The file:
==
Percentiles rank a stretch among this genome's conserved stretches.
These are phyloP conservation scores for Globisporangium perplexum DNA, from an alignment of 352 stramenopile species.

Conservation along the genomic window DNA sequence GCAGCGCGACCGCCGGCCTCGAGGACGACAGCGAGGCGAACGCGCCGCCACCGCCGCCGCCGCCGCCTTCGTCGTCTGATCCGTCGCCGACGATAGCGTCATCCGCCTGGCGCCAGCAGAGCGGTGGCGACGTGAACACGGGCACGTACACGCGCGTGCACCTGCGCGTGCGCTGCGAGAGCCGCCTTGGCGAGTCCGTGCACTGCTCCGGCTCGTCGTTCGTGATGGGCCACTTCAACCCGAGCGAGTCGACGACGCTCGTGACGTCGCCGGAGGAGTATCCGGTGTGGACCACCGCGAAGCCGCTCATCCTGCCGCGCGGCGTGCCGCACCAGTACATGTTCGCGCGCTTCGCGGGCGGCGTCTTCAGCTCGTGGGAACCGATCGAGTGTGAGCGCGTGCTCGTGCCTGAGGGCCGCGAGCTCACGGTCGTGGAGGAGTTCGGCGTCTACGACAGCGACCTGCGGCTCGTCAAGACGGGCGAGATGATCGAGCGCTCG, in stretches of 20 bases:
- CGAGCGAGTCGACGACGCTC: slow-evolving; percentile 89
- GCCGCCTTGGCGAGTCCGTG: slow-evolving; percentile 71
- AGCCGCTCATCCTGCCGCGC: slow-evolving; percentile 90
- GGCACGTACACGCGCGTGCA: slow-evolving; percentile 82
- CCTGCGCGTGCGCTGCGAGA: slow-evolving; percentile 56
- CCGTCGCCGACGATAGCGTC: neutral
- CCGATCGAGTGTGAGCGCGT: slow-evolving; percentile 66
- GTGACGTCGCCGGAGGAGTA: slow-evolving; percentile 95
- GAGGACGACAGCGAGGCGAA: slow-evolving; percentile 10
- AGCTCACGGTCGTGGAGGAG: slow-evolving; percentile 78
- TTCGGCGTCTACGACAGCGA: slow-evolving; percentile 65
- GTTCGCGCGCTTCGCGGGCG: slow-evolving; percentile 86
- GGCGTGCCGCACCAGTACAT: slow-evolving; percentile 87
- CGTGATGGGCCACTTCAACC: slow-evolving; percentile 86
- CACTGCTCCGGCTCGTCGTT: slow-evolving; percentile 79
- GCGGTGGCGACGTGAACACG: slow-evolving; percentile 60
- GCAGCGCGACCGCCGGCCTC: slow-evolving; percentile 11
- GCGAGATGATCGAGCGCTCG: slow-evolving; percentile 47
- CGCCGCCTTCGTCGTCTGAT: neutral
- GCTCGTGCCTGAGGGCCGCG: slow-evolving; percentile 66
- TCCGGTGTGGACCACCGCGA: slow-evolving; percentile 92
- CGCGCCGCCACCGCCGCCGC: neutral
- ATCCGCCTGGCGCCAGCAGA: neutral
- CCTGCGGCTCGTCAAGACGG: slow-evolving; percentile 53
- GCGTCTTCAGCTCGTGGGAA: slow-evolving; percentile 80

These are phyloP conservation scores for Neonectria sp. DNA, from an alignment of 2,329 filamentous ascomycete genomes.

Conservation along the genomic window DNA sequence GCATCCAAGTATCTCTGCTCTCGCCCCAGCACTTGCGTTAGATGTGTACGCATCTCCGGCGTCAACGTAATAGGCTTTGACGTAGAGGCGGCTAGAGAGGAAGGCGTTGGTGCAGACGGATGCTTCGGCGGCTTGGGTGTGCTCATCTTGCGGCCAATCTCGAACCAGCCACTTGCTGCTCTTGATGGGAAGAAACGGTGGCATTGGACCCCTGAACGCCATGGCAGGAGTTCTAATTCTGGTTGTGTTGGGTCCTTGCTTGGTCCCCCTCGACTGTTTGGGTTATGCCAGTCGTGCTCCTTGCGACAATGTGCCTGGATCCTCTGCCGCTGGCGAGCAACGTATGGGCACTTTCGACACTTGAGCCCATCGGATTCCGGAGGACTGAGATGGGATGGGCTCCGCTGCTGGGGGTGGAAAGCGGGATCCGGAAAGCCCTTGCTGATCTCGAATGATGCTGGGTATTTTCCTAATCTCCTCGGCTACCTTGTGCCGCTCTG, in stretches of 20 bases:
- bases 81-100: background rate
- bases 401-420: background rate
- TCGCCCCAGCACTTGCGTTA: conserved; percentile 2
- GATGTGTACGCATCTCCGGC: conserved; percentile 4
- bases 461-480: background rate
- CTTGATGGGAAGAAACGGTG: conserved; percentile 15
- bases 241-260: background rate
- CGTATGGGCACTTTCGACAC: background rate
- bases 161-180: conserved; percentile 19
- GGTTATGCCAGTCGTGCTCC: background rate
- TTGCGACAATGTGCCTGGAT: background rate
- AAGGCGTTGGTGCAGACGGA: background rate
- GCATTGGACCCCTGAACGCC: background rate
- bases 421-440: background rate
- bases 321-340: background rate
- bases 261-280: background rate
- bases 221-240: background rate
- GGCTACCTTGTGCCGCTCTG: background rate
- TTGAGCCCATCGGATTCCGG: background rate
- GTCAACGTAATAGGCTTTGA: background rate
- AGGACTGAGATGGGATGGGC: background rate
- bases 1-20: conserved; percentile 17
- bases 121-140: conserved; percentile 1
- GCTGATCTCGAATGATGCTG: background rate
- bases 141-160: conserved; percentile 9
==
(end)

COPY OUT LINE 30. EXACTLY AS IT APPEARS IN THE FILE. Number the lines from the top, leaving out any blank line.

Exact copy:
Conservation along the genomic window DNA sequence GCATCCAAGTATCTCTGCTCTCGCCCCAGCACTTGCGTTAGATGTGTACGCATCTCCGGCGTCAACGTAATAGGCTTTGACGTAGAGGCGGCTAGAGAGGAAGGCGTTGGTGCAGACGGATGCTTCGGCGGCTTGGGTGTGCTCATCTTGCGGCCAATCTCGAACCAGCCACTTGCTGCTCTTGATGGGAAGAAACGGTGGCATTGGACCCCTGAACGCCATGGCAGGAGTTCTAATTCTGGTTGTGTTGGGTCCTTGCTTGGTCCCCCTCGACTGTTTGGGTTATGCCAGTCGTGCTCCTTGCGACAATGTGCCTGGATCCTCTGCCGCTGGCGAGCAACGTATGGGCACTTTCGACACTTGAGCCCATCGGATTCCGGAGGACTGAGATGGGATGGGCTCCGCTGCTGGGGGTGGAAAGCGGGATCCGGAAAGCCCTTGCTGATCTCGAATGATGCTGGGTATTTTCCTAATCTCCTCGGCTACCTTGTGCCGCTCTG, in stretches of 20 bases: